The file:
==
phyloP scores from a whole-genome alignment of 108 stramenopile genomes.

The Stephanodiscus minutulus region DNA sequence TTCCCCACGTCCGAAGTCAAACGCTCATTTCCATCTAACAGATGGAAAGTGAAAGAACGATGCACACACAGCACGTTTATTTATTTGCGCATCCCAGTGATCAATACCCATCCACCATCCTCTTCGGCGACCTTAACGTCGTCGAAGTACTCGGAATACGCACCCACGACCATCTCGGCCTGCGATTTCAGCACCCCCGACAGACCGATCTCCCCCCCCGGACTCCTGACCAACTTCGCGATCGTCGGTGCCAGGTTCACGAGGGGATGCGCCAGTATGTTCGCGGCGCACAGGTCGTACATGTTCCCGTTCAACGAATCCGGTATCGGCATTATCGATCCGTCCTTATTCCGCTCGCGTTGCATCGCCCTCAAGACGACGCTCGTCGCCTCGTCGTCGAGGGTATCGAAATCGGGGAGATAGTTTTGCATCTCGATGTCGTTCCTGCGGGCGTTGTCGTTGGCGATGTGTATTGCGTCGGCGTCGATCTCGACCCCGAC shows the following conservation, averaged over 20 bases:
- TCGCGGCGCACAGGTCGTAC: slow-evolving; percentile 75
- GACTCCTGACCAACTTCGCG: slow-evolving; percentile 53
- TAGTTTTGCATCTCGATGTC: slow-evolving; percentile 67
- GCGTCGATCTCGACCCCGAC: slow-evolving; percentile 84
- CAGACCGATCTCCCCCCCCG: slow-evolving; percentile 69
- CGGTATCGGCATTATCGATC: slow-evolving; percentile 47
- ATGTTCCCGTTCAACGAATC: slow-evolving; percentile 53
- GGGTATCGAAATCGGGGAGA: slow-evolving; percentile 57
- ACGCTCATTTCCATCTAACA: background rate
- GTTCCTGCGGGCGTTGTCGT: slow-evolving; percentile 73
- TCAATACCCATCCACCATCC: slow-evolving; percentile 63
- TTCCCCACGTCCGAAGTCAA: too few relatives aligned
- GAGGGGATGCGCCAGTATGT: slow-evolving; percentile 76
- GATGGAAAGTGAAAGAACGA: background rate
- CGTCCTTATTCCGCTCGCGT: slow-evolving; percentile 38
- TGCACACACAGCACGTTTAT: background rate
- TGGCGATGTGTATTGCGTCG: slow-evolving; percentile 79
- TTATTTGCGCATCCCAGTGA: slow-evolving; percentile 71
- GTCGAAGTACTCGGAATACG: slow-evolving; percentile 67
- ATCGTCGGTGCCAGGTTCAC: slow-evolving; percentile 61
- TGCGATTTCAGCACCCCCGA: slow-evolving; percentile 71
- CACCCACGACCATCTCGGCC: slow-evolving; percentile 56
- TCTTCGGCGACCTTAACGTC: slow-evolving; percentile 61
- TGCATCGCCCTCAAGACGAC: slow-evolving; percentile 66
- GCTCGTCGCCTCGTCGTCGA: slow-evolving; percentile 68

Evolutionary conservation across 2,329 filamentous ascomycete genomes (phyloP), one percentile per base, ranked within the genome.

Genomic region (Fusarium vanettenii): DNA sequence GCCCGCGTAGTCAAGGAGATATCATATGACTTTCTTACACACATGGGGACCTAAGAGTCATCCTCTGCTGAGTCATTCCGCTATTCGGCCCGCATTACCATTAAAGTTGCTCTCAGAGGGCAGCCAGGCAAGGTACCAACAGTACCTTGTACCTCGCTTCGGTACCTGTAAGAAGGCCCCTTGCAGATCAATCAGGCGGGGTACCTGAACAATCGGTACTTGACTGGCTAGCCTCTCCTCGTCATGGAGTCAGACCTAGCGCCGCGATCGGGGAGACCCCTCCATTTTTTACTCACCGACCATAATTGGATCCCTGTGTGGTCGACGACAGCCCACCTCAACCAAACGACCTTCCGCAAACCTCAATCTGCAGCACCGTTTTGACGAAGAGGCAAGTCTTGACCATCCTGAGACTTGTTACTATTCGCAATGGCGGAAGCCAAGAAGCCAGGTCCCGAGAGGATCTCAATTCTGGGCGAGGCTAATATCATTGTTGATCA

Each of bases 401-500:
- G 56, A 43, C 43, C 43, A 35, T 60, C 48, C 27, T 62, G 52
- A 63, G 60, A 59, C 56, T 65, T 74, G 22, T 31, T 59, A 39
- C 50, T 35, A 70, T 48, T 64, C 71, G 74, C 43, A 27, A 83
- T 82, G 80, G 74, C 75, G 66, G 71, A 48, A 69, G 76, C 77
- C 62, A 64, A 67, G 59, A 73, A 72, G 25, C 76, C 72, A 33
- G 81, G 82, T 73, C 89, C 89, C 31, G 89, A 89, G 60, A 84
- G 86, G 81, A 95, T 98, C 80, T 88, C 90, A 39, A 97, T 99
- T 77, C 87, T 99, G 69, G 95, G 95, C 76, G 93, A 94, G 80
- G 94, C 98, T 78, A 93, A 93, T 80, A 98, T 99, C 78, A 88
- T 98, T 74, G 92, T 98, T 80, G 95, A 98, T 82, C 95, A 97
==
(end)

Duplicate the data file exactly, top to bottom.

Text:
phyloP scores from a whole-genome alignment of 108 stramenopile genomes.

The Stephanodiscus minutulus region DNA sequence TTCCCCACGTCCGAAGTCAAACGCTCATTTCCATCTAACAGATGGAAAGTGAAAGAACGATGCACACACAGCACGTTTATTTATTTGCGCATCCCAGTGATCAATACCCATCCACCATCCTCTTCGGCGACCTTAACGTCGTCGAAGTACTCGGAATACGCACCCACGACCATCTCGGCCTGCGATTTCAGCACCCCCGACAGACCGATCTCCCCCCCCGGACTCCTGACCAACTTCGCGATCGTCGGTGCCAGGTTCACGAGGGGATGCGCCAGTATGTTCGCGGCGCACAGGTCGTACATGTTCCCGTTCAACGAATCCGGTATCGGCATTATCGATCCGTCCTTATTCCGCTCGCGTTGCATCGCCCTCAAGACGACGCTCGTCGCCTCGTCGTCGAGGGTATCGAAATCGGGGAGATAGTTTTGCATCTCGATGTCGTTCCTGCGGGCGTTGTCGTTGGCGATGTGTATTGCGTCGGCGTCGATCTCGACCCCGAC shows the following conservation, averaged over 20 bases:
- TCGCGGCGCACAGGTCGTAC: slow-evolving; percentile 75
- GACTCCTGACCAACTTCGCG: slow-evolving; percentile 53
- TAGTTTTGCATCTCGATGTC: slow-evolving; percentile 67
- GCGTCGATCTCGACCCCGAC: slow-evolving; percentile 84
- CAGACCGATCTCCCCCCCCG: slow-evolving; percentile 69
- CGGTATCGGCATTATCGATC: slow-evolving; percentile 47
- ATGTTCCCGTTCAACGAATC: slow-evolving; percentile 53
- GGGTATCGAAATCGGGGAGA: slow-evolving; percentile 57
- ACGCTCATTTCCATCTAACA: background rate
- GTTCCTGCGGGCGTTGTCGT: slow-evolving; percentile 73
- TCAATACCCATCCACCATCC: slow-evolving; percentile 63
- TTCCCCACGTCCGAAGTCAA: too few relatives aligned
- GAGGGGATGCGCCAGTATGT: slow-evolving; percentile 76
- GATGGAAAGTGAAAGAACGA: background rate
- CGTCCTTATTCCGCTCGCGT: slow-evolving; percentile 38
- TGCACACACAGCACGTTTAT: background rate
- TGGCGATGTGTATTGCGTCG: slow-evolving; percentile 79
- TTATTTGCGCATCCCAGTGA: slow-evolving; percentile 71
- GTCGAAGTACTCGGAATACG: slow-evolving; percentile 67
- ATCGTCGGTGCCAGGTTCAC: slow-evolving; percentile 61
- TGCGATTTCAGCACCCCCGA: slow-evolving; percentile 71
- CACCCACGACCATCTCGGCC: slow-evolving; percentile 56
- TCTTCGGCGACCTTAACGTC: slow-evolving; percentile 61
- TGCATCGCCCTCAAGACGAC: slow-evolving; percentile 66
- GCTCGTCGCCTCGTCGTCGA: slow-evolving; percentile 68

Evolutionary conservation across 2,329 filamentous ascomycete genomes (phyloP), one percentile per base, ranked within the genome.

Genomic region (Fusarium vanettenii): DNA sequence GCCCGCGTAGTCAAGGAGATATCATATGACTTTCTTACACACATGGGGACCTAAGAGTCATCCTCTGCTGAGTCATTCCGCTATTCGGCCCGCATTACCATTAAAGTTGCTCTCAGAGGGCAGCCAGGCAAGGTACCAACAGTACCTTGTACCTCGCTTCGGTACCTGTAAGAAGGCCCCTTGCAGATCAATCAGGCGGGGTACCTGAACAATCGGTACTTGACTGGCTAGCCTCTCCTCGTCATGGAGTCAGACCTAGCGCCGCGATCGGGGAGACCCCTCCATTTTTTACTCACCGACCATAATTGGATCCCTGTGTGGTCGACGACAGCCCACCTCAACCAAACGACCTTCCGCAAACCTCAATCTGCAGCACCGTTTTGACGAAGAGGCAAGTCTTGACCATCCTGAGACTTGTTACTATTCGCAATGGCGGAAGCCAAGAAGCCAGGTCCCGAGAGGATCTCAATTCTGGGCGAGGCTAATATCATTGTTGATCA

Each of bases 401-500:
- G 56, A 43, C 43, C 43, A 35, T 60, C 48, C 27, T 62, G 52
- A 63, G 60, A 59, C 56, T 65, T 74, G 22, T 31, T 59, A 39
- C 50, T 35, A 70, T 48, T 64, C 71, G 74, C 43, A 27, A 83
- T 82, G 80, G 74, C 75, G 66, G 71, A 48, A 69, G 76, C 77
- C 62, A 64, A 67, G 59, A 73, A 72, G 25, C 76, C 72, A 33
- G 81, G 82, T 73, C 89, C 89, C 31, G 89, A 89, G 60, A 84
- G 86, G 81, A 95, T 98, C 80, T 88, C 90, A 39, A 97, T 99
- T 77, C 87, T 99, G 69, G 95, G 95, C 76, G 93, A 94, G 80
- G 94, C 98, T 78, A 93, A 93, T 80, A 98, T 99, C 78, A 88
- T 98, T 74, G 92, T 98, T 80, G 95, A 98, T 82, C 95, A 97